We believe in rest. It’s a crucial part of effective training. To incentivise you to recover, you can’t score points in the rest periods. If you’re fitter, it’s possible that your heart rate may drop quicker in the rest periods than those less fit, however you will be able to work to your max for longer — and therefore score more points in the work phase of the class.
Also, because you can’t score in the rest periods, it removes any advantage people with a lower fitness level to you would have — as their heart rate would typically take longer to drop. Our analysis of results show that there’s no advantage for those with a lower fitness level.
Is it easier to win if you haven’t done many classes before?
After you’ve taken one class — whether it’s cardio, strength or rebalance — we have an accurate understanding of your resting and max heart rate, and continue to refine this with the more classes you do. So your ability to score points will be equal to those who have already taken loads of classes.
Is calorie burn a better way of tracking progress than Fiit Points?
Tracking your calorie burn will compare the amount of work you’ve done in each class but it doesn’t allow you to compare with other people. This is because calorie burn depends on factors such as age, gender, weight and height. Calorie burn also does not take into account dynamic zones, so it’s not an accurate way to track progress for someone with changing fitness levels.
Fiit Points measure your effort in every class, and are therefore a more accurate way of tracking your progress over time, as well as enabling you to compete on the leaderboard.
Why is my average BPM is always so low?
The average BPM you see at the end of a class includes your BPM during the warm up and cool down, so it’s not a reflection of the effort given during the work phase of the class.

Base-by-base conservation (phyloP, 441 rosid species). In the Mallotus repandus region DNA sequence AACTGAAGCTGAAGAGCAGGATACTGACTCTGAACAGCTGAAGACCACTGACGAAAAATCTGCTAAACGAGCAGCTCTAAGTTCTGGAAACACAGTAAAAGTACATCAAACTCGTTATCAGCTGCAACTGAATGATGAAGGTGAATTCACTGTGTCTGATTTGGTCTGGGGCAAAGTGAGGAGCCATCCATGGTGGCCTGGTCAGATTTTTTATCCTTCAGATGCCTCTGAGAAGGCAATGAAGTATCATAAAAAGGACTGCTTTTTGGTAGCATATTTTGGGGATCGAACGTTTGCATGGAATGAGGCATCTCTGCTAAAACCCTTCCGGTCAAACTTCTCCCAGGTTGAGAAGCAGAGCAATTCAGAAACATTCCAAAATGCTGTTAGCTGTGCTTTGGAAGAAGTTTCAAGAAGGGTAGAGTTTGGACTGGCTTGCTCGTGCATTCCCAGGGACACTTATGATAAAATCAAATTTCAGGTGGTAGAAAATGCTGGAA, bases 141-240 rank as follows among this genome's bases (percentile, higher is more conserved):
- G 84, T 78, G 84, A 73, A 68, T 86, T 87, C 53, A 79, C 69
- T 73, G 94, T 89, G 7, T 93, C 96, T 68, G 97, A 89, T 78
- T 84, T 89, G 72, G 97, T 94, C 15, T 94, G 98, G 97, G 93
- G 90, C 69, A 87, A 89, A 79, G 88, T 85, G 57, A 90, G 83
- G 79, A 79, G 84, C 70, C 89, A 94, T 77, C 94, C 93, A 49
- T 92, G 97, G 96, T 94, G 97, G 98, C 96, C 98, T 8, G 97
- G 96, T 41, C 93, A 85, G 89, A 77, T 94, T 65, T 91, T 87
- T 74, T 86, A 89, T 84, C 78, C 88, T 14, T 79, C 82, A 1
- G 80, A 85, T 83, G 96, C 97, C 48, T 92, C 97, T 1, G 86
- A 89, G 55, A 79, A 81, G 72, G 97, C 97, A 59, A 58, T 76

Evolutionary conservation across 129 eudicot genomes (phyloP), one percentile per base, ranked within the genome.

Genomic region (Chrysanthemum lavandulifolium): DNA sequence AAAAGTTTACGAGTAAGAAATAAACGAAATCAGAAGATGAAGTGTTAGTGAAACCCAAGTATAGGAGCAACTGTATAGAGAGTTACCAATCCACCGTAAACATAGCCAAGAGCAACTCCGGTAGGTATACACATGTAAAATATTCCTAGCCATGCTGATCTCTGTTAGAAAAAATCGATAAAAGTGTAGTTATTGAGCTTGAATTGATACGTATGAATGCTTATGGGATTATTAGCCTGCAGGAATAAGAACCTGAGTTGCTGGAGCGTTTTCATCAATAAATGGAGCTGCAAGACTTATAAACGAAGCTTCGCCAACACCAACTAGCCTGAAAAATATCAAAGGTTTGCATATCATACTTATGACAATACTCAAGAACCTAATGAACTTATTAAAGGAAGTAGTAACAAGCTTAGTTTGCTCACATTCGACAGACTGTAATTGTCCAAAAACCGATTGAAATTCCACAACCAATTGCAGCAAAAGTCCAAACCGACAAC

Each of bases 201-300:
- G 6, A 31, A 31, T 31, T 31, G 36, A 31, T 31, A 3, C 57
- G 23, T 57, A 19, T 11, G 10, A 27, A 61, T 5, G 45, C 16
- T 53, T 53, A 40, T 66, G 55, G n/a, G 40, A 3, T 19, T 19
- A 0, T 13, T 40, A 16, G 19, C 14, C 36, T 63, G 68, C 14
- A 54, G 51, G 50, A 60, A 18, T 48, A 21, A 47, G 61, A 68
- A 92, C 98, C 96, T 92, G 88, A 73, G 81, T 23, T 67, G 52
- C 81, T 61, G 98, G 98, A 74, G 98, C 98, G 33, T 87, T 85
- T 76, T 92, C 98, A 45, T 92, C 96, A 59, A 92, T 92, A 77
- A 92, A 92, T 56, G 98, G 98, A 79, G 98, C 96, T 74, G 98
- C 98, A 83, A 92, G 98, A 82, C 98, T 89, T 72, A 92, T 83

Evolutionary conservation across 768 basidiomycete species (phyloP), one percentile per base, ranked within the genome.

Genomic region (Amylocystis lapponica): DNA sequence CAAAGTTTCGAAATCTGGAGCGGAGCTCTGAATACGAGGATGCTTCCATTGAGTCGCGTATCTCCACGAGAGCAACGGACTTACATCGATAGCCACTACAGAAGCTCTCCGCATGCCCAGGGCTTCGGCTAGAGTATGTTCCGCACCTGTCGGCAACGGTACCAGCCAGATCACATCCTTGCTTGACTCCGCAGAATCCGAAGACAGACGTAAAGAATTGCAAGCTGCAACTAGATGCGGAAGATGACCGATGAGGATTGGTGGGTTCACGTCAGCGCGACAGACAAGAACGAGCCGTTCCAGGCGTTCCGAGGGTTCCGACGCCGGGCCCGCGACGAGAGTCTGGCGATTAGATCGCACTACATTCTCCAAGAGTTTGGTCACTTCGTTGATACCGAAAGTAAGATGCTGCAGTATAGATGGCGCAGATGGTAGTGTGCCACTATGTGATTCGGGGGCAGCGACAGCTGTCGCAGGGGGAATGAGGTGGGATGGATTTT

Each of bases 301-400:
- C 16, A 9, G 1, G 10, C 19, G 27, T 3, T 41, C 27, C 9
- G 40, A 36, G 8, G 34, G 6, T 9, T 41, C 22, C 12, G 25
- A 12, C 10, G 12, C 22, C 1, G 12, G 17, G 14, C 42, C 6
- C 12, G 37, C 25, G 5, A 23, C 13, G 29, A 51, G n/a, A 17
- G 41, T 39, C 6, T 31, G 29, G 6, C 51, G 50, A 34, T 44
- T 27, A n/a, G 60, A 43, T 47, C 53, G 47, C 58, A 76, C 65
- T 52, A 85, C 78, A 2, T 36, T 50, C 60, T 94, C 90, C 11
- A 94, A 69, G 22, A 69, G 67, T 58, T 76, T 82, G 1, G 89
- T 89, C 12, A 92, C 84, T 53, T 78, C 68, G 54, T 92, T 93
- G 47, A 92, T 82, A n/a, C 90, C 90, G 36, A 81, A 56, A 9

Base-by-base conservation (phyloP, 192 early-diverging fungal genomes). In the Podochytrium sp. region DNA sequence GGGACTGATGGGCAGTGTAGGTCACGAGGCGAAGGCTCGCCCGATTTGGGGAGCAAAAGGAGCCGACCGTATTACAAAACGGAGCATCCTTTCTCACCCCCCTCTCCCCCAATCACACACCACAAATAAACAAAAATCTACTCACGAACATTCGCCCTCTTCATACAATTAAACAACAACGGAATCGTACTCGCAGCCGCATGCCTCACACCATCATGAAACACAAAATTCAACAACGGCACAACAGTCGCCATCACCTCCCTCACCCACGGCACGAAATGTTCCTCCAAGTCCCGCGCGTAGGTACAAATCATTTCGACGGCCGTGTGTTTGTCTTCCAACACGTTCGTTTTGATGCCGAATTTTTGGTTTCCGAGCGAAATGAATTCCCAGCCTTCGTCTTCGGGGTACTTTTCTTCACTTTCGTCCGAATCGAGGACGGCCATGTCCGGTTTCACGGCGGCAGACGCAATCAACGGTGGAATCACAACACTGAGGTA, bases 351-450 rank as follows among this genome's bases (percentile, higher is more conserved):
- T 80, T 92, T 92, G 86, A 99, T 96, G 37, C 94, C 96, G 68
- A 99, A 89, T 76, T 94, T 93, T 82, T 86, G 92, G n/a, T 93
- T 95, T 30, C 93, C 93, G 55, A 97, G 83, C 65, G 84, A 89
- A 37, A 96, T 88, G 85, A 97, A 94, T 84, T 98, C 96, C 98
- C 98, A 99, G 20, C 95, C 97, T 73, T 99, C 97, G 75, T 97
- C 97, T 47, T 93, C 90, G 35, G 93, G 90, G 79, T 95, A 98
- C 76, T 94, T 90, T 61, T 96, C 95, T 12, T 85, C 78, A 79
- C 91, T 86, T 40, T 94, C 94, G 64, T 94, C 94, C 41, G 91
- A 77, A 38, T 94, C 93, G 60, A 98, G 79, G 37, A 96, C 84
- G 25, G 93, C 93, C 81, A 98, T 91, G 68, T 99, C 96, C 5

If people have already exercised before a class would they have an advantage with a higher heart rate?
As it takes people different amounts of time to warm up, we’ve built the scoring system so there are no points during warm up, and less points available during the first 90 seconds of the workout section of the class. This means that people who have increased their heart rate before a class starts won’t have an advantage and score more points. Provided you follow the warm up properly, you have an equal chance of scoring points (and will probably be able to push harder to the end of the class).
Do we look at heart rate acceleration and deceleration?
No we don’t. We look at your heart rate at each moment during the class but don’t take into account how fast your heart rate recovers after exertion.
How can I win when there are people with a higher max heart rate than me?
Everyone in the class will have a different max heart rate. A higher heart rate doesn’t make it any easier or harder to score points. If you’re working in the top end of your personal zone — to your own max heart rate — then you can score higher on the leaderboard.
Will Fiit be introducing sub-groups on the leaderboard?
This is an interesting idea! We may look at creating groups based on age brackets but we don’t have confirmed plans to build this just yet.
Are Fiit Points tracked more accurately depending on whether you’re using your iPhone, iPad or TV?
It doesn’t make a difference what device you’re playing a class on, your Fiit Points will be tracked the same.
Can I have the upper limit of my cardio zone extended? I like to push myself harder.
Our model is continually predicting what your max heart rate is, so your zone will adjust over time. It’s not physically possible to exceed your upper limit — so there’s always more room to score points.
Is it safe to work at 85% of your heart rate reserve?
Because HIIT workouts involve varied exercises and coordination, you’re never going to be working at your max for the entire class. Workouts are designed to take your heart rate high and low at different points during the class. If you follow the workout correctly, it’s a safe way to train for healthy individuals (unless you are pregnant, have an underlying heart condition or your doctor has advised against HIIT). Our classes include warm ups to ease your body into work and cool downs to help you recover.
Because of the competitive nature of the leaderboard, you’re likely to see a higher heart rate in Fiit Club classes than in normal cardio classes.
Could you compete against Usain Bolt using this system?
If Usain Bolt was taking a Fiit class and you pushed yourself harder for longer than he did — then you would beat him!
If you have any feedback or questions that are not answered here, we’d love to hear from you! You can contact us here and the team will get back to you personally.